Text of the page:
Volunteers

Our wonderful volunteers are the heart and soul of the Fundación Aladina. Fifteen years ago, our president, Paco Arango, used to be one of those volunteers. Now, we have a fantastic group of more than 50 selfless individuals who choose to spend their afternoons with children and teens suffering from cancer.

The kids and teens anxiously wait for the opportunity to escape the harsh reality of the hospital. In the afternoon, they know that once the doctors and nurses leave, the Aladina volunteers arrive and the fun begins! Through games, workshops, and training sessions our volunteers create meaningful and deep-rooted relationships with the patients and their families as they go through this difficult time. 

Aladina’s volunteers play a vital role in the recovery process, as their daily companionship becomes a significant source of support to patients and their families. Our activities aim to strengthen the patients’ will to get better, help them feel less afraid, express their emotions, and, above all, allow them to keep smiling through the hard times. After all, laughter is the best medicine.

All of our volunteer work is coordinated by an outstanding group of professionals, including Aladina’s director of hospital programs, our coordinator, and the foundation’s psycho-oncologists. Our volunteers don’t think of what they do as a chore; instead, they go home feeling uplifted from the kids’ smiles.

Our team of volunteers keeps growing! We have volunteer programs at Hospital Niño Jesús, Gregorio Marañón, 12 de Octubre and Quirón.

We don’t want the children to feel sick for one bit!

Care for children and teenagers

Sometimes children and teenagers with cancer feel scared, confused, sad, and out of control. Using therapeutic recreational techniques, the volunteers help the young patients understand the disease so they can better cope with surgery, hospitalization, and treatments. We want to make their time in the hospital as pleasant as possible.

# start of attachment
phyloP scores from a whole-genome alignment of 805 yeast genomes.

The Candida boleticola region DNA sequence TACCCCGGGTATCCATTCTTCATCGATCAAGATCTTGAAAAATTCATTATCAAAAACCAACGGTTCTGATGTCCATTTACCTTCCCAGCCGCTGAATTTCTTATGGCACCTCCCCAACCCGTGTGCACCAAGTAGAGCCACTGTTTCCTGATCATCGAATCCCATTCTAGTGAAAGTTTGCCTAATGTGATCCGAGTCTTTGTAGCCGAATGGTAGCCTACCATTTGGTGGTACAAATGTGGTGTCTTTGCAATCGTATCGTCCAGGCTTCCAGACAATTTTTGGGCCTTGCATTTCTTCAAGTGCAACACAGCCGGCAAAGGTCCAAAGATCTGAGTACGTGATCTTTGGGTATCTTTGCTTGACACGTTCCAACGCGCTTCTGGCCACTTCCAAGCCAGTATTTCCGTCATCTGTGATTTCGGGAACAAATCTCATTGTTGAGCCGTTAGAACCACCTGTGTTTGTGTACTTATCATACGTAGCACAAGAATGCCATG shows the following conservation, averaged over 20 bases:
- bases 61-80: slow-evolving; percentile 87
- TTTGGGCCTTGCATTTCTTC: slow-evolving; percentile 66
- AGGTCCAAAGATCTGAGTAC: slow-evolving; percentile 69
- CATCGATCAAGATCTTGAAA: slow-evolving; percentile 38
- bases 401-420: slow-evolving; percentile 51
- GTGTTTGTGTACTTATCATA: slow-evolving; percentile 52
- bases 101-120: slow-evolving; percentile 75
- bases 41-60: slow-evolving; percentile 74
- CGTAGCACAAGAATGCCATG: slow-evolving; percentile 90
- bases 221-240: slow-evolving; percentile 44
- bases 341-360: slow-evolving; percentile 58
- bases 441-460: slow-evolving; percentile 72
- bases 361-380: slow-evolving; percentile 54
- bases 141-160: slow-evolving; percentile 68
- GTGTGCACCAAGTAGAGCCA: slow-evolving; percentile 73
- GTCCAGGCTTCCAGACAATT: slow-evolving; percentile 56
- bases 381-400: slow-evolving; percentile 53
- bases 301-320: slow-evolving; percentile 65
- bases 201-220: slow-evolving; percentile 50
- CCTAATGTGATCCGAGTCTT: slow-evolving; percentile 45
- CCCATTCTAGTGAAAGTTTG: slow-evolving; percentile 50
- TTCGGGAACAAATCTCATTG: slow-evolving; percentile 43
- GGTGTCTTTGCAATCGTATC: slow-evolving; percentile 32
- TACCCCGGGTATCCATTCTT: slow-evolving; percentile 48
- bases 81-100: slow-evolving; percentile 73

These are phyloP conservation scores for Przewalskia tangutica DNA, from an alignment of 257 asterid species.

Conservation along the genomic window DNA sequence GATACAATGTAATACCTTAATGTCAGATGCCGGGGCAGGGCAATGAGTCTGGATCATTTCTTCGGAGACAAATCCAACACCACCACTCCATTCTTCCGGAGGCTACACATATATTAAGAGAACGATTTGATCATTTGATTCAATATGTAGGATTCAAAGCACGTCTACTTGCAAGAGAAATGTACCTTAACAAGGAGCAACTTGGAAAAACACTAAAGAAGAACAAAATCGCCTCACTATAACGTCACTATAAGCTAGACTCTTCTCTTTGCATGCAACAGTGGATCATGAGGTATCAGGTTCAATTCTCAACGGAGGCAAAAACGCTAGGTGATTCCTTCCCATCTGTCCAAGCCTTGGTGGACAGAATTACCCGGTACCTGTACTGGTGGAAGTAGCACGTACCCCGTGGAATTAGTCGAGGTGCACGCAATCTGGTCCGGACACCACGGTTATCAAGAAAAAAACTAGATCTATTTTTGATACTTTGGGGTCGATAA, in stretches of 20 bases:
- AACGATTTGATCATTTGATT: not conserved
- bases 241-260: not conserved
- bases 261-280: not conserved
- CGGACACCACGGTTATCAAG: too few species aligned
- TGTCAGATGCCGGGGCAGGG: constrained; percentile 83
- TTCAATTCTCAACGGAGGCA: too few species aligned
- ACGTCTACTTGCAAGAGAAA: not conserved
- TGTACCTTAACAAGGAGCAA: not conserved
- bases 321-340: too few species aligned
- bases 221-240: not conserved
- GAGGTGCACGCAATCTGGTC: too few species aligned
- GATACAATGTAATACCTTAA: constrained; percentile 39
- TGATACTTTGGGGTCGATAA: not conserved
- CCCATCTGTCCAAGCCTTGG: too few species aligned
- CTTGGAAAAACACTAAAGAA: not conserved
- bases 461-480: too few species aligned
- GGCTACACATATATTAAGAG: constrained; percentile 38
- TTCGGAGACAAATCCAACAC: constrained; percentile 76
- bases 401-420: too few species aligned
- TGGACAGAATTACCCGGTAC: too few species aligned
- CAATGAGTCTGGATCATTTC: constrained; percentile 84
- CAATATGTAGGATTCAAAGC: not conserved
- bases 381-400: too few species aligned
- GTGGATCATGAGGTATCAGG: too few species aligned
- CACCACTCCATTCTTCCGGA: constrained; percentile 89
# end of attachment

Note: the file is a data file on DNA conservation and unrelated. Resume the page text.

Our aim is to strengthen the kids’ will to live and get better–to beat this disease that has such an impact on their lives. To do this, we use all kinds of therapeutic recreation and relaxation techniques, as well as give the children plenty of chances to express their emotions through play.

Care for families

Another key goal of Aladina is to care for the patients’ families and give them emotional and psychological support.

A cancer diagnosis in a child or teenager is a severe blow to a family. That's why we make sure they know that they're supported, and most importantly, that they're not alone.

The foundation’s volunteers and workers are with the families throughout the different phases of their child’s disease, helping them in any way that they can.

Testimonials

  • “Aladina is something you think you are doing to help others, by providing teenagers sick with cancer...
    “Aladina is something you think you are doing to help others, by providing teenagers sick with cancer with companionship and fun. But over time, you realize that it is the other way around, they are the ones who change your life. You notice that your problems are small and silly and that kids that are struggling to stay alive are teaching you how to live and be happy.”
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    Ole Yañez, volunteer
  • “For me, having Aladina’s team around in the hospital when I’m admitted means fun, company, learning...
    “For me, having Aladina’s team around in the hospital when I’m admitted means fun, company, learning through cool workshops and a huge distraction. They are amazing!”
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    Melody Termenón, patient
  • "Thanks to the volunteers, the afternoons spent in hospital are always different and fun. We really look...
    "Thanks to the volunteers, the afternoons spent in hospital are always different and fun. We really look forward to seeing them, as we know for sure there'll be plenty of fun awaiting."
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    Ana Santos, patient
  • “Spending Friday afternoons with children suffering from cancer might sound like a sad ordeal, but...
    “Spending Friday afternoons with children suffering from cancer might sound like a sad ordeal, but a lot of these afternoons turn into parties where the kids have lots of fun and their parents are able to relax. And as for the volunteers, well, we feel infinitely happy.”
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    Armando, volunteer
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